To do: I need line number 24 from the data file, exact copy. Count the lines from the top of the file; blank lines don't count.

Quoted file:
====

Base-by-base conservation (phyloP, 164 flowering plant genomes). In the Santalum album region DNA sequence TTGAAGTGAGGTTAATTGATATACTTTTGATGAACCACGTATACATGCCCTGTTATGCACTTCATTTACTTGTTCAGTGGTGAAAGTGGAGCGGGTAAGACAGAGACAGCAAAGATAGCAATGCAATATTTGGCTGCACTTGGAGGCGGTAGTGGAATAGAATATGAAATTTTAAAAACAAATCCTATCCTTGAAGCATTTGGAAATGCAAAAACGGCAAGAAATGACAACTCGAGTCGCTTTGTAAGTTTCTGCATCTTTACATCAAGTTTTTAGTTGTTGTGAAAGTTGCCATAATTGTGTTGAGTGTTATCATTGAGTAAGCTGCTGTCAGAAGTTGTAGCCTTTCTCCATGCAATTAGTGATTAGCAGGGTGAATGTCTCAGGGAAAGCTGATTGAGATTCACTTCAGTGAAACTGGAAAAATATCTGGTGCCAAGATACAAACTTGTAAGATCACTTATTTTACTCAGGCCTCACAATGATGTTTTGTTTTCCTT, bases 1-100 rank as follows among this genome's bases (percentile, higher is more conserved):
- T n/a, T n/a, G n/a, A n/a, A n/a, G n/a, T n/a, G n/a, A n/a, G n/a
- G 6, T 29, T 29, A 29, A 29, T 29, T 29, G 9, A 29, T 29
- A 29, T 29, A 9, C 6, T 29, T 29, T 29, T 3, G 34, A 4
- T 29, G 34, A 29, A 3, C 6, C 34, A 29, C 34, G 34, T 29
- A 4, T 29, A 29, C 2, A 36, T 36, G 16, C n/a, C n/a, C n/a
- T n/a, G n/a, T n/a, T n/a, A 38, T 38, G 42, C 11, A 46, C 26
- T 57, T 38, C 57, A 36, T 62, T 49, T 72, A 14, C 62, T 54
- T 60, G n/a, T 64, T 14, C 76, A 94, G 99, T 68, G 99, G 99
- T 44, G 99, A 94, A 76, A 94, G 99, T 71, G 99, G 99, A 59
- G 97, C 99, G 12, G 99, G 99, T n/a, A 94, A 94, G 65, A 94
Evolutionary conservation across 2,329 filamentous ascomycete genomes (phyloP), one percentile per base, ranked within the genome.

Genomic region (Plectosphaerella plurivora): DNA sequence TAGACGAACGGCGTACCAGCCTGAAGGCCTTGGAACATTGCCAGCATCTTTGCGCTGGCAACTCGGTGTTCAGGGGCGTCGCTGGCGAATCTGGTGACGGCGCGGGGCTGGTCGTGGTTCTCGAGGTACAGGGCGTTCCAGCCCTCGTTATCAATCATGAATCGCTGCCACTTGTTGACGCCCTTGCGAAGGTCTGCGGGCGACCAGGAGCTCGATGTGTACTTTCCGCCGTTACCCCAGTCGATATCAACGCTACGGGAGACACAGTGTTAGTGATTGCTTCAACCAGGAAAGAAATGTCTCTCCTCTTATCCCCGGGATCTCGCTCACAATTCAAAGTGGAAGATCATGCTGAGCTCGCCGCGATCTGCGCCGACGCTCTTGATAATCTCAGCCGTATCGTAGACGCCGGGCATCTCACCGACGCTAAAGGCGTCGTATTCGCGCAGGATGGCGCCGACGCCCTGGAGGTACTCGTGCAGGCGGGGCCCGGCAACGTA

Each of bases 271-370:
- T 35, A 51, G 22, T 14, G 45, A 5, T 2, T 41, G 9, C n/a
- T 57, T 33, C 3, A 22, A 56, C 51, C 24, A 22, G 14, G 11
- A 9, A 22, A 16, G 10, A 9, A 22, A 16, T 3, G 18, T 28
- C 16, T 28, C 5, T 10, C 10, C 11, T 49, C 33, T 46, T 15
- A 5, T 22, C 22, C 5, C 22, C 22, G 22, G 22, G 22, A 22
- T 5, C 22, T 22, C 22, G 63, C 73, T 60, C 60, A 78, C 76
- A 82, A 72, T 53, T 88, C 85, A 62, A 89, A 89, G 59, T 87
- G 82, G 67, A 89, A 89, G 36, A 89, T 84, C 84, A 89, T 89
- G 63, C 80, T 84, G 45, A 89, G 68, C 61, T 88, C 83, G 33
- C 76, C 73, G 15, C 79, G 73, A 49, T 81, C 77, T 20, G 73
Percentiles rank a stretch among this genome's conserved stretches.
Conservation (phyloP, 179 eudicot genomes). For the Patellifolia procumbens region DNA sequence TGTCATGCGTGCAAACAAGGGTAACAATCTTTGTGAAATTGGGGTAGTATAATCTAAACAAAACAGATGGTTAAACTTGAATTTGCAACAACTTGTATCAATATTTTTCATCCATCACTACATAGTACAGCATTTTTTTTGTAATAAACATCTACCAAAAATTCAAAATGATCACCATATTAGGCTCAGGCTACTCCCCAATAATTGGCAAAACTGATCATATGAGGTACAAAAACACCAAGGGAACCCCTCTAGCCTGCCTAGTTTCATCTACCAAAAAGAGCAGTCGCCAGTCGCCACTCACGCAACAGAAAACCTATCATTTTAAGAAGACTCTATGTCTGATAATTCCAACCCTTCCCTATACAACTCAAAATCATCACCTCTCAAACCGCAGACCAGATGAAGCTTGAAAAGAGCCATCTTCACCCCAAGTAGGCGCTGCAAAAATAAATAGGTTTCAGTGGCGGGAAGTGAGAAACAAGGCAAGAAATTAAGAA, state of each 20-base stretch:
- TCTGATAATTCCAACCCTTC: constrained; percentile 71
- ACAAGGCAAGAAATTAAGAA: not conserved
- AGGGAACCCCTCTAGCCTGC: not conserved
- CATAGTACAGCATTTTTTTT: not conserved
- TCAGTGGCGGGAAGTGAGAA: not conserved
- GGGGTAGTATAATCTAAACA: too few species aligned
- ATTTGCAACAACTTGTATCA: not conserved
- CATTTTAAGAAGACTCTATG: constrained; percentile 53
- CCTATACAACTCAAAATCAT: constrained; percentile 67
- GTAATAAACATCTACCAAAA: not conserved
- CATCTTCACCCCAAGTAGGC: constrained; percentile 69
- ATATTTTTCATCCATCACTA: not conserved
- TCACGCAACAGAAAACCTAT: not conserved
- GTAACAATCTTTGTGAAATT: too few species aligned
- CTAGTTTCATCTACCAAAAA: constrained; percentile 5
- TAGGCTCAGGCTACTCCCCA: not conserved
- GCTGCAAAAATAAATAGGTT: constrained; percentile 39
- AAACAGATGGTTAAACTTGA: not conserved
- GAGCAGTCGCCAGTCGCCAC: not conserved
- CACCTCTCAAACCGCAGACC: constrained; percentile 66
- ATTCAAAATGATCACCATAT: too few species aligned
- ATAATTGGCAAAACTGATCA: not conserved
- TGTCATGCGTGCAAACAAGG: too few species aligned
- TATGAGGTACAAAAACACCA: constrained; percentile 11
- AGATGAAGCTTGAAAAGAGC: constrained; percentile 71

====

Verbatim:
- C 76, C 73, G 15, C 79, G 73, A 49, T 81, C 77, T 20, G 73